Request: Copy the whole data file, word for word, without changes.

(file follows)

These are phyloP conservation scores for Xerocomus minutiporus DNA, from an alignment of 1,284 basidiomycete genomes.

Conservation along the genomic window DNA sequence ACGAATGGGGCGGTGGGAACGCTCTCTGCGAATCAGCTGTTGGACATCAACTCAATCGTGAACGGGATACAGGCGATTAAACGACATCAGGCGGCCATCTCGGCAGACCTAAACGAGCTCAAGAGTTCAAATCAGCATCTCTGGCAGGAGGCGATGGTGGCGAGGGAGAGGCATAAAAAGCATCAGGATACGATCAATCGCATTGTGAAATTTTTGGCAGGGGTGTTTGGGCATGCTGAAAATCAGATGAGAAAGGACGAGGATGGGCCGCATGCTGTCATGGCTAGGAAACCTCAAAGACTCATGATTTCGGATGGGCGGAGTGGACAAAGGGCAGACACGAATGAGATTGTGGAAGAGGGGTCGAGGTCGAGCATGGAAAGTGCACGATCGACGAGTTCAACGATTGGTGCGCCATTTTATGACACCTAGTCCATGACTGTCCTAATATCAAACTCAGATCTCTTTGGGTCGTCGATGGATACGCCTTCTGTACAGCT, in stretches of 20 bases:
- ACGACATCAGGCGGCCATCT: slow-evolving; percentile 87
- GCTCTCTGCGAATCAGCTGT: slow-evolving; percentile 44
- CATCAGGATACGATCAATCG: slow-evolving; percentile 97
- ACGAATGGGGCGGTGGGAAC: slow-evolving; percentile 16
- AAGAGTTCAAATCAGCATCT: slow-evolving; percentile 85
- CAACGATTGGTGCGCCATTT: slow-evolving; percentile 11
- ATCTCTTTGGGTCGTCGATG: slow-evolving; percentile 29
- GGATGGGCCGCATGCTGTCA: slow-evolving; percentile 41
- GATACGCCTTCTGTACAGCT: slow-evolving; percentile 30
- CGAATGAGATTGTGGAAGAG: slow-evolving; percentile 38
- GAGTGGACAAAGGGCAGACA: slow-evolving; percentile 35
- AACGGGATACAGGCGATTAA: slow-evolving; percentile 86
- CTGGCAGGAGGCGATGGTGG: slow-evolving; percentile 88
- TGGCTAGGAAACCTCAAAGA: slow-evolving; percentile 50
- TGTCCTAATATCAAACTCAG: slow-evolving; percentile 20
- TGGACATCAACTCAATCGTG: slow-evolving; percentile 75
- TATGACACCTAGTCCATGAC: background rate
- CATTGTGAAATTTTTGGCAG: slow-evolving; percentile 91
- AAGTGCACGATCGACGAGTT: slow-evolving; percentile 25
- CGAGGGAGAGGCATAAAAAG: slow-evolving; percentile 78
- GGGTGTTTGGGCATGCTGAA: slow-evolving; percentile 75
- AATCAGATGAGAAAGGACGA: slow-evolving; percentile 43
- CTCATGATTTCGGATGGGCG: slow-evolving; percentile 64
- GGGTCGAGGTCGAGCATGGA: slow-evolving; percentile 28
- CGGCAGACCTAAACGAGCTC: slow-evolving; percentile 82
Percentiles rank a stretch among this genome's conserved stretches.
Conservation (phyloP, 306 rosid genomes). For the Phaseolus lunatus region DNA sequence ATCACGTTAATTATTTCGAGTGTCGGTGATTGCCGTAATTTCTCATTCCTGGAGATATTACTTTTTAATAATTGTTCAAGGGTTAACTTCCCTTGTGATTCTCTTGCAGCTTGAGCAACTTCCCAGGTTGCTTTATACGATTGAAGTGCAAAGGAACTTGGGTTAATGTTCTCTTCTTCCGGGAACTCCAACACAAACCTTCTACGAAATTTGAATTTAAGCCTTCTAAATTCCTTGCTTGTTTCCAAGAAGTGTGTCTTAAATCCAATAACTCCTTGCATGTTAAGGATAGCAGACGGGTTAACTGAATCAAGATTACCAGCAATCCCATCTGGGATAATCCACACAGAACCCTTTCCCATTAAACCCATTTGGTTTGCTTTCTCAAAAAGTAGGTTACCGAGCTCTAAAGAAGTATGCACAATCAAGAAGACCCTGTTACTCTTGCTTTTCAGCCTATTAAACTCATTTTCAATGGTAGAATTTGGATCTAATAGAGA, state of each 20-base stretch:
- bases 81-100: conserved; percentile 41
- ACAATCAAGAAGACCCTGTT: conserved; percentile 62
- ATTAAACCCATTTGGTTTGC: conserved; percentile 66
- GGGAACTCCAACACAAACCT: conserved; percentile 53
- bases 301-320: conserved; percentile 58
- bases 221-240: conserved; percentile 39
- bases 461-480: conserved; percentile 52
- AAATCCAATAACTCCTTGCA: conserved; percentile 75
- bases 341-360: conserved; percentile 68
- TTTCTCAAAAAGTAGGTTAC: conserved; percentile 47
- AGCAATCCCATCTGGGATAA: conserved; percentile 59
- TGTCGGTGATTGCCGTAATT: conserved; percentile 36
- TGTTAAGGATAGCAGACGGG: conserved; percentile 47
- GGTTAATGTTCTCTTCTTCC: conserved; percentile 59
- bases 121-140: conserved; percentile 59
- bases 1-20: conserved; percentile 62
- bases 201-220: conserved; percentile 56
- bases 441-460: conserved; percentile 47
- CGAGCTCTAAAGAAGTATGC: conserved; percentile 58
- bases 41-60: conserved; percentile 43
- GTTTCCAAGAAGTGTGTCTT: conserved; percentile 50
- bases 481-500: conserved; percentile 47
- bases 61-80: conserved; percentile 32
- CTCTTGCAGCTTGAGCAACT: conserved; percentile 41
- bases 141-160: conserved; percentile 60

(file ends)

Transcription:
These are phyloP conservation scores for Xerocomus minutiporus DNA, from an alignment of 1,284 basidiomycete genomes.

Conservation along the genomic window DNA sequence ACGAATGGGGCGGTGGGAACGCTCTCTGCGAATCAGCTGTTGGACATCAACTCAATCGTGAACGGGATACAGGCGATTAAACGACATCAGGCGGCCATCTCGGCAGACCTAAACGAGCTCAAGAGTTCAAATCAGCATCTCTGGCAGGAGGCGATGGTGGCGAGGGAGAGGCATAAAAAGCATCAGGATACGATCAATCGCATTGTGAAATTTTTGGCAGGGGTGTTTGGGCATGCTGAAAATCAGATGAGAAAGGACGAGGATGGGCCGCATGCTGTCATGGCTAGGAAACCTCAAAGACTCATGATTTCGGATGGGCGGAGTGGACAAAGGGCAGACACGAATGAGATTGTGGAAGAGGGGTCGAGGTCGAGCATGGAAAGTGCACGATCGACGAGTTCAACGATTGGTGCGCCATTTTATGACACCTAGTCCATGACTGTCCTAATATCAAACTCAGATCTCTTTGGGTCGTCGATGGATACGCCTTCTGTACAGCT, in stretches of 20 bases:
- ACGACATCAGGCGGCCATCT: slow-evolving; percentile 87
- GCTCTCTGCGAATCAGCTGT: slow-evolving; percentile 44
- CATCAGGATACGATCAATCG: slow-evolving; percentile 97
- ACGAATGGGGCGGTGGGAAC: slow-evolving; percentile 16
- AAGAGTTCAAATCAGCATCT: slow-evolving; percentile 85
- CAACGATTGGTGCGCCATTT: slow-evolving; percentile 11
- ATCTCTTTGGGTCGTCGATG: slow-evolving; percentile 29
- GGATGGGCCGCATGCTGTCA: slow-evolving; percentile 41
- GATACGCCTTCTGTACAGCT: slow-evolving; percentile 30
- CGAATGAGATTGTGGAAGAG: slow-evolving; percentile 38
- GAGTGGACAAAGGGCAGACA: slow-evolving; percentile 35
- AACGGGATACAGGCGATTAA: slow-evolving; percentile 86
- CTGGCAGGAGGCGATGGTGG: slow-evolving; percentile 88
- TGGCTAGGAAACCTCAAAGA: slow-evolving; percentile 50
- TGTCCTAATATCAAACTCAG: slow-evolving; percentile 20
- TGGACATCAACTCAATCGTG: slow-evolving; percentile 75
- TATGACACCTAGTCCATGAC: background rate
- CATTGTGAAATTTTTGGCAG: slow-evolving; percentile 91
- AAGTGCACGATCGACGAGTT: slow-evolving; percentile 25
- CGAGGGAGAGGCATAAAAAG: slow-evolving; percentile 78
- GGGTGTTTGGGCATGCTGAA: slow-evolving; percentile 75
- AATCAGATGAGAAAGGACGA: slow-evolving; percentile 43
- CTCATGATTTCGGATGGGCG: slow-evolving; percentile 64
- GGGTCGAGGTCGAGCATGGA: slow-evolving; percentile 28
- CGGCAGACCTAAACGAGCTC: slow-evolving; percentile 82
Percentiles rank a stretch among this genome's conserved stretches.
Conservation (phyloP, 306 rosid genomes). For the Phaseolus lunatus region DNA sequence ATCACGTTAATTATTTCGAGTGTCGGTGATTGCCGTAATTTCTCATTCCTGGAGATATTACTTTTTAATAATTGTTCAAGGGTTAACTTCCCTTGTGATTCTCTTGCAGCTTGAGCAACTTCCCAGGTTGCTTTATACGATTGAAGTGCAAAGGAACTTGGGTTAATGTTCTCTTCTTCCGGGAACTCCAACACAAACCTTCTACGAAATTTGAATTTAAGCCTTCTAAATTCCTTGCTTGTTTCCAAGAAGTGTGTCTTAAATCCAATAACTCCTTGCATGTTAAGGATAGCAGACGGGTTAACTGAATCAAGATTACCAGCAATCCCATCTGGGATAATCCACACAGAACCCTTTCCCATTAAACCCATTTGGTTTGCTTTCTCAAAAAGTAGGTTACCGAGCTCTAAAGAAGTATGCACAATCAAGAAGACCCTGTTACTCTTGCTTTTCAGCCTATTAAACTCATTTTCAATGGTAGAATTTGGATCTAATAGAGA, state of each 20-base stretch:
- bases 81-100: conserved; percentile 41
- ACAATCAAGAAGACCCTGTT: conserved; percentile 62
- ATTAAACCCATTTGGTTTGC: conserved; percentile 66
- GGGAACTCCAACACAAACCT: conserved; percentile 53
- bases 301-320: conserved; percentile 58
- bases 221-240: conserved; percentile 39
- bases 461-480: conserved; percentile 52
- AAATCCAATAACTCCTTGCA: conserved; percentile 75
- bases 341-360: conserved; percentile 68
- TTTCTCAAAAAGTAGGTTAC: conserved; percentile 47
- AGCAATCCCATCTGGGATAA: conserved; percentile 59
- TGTCGGTGATTGCCGTAATT: conserved; percentile 36
- TGTTAAGGATAGCAGACGGG: conserved; percentile 47
- GGTTAATGTTCTCTTCTTCC: conserved; percentile 59
- bases 121-140: conserved; percentile 59
- bases 1-20: conserved; percentile 62
- bases 201-220: conserved; percentile 56
- bases 441-460: conserved; percentile 47
- CGAGCTCTAAAGAAGTATGC: conserved; percentile 58
- bases 41-60: conserved; percentile 43
- GTTTCCAAGAAGTGTGTCTT: conserved; percentile 50
- bases 481-500: conserved; percentile 47
- bases 61-80: conserved; percentile 32
- CTCTTGCAGCTTGAGCAACT: conserved; percentile 41
- bases 141-160: conserved; percentile 60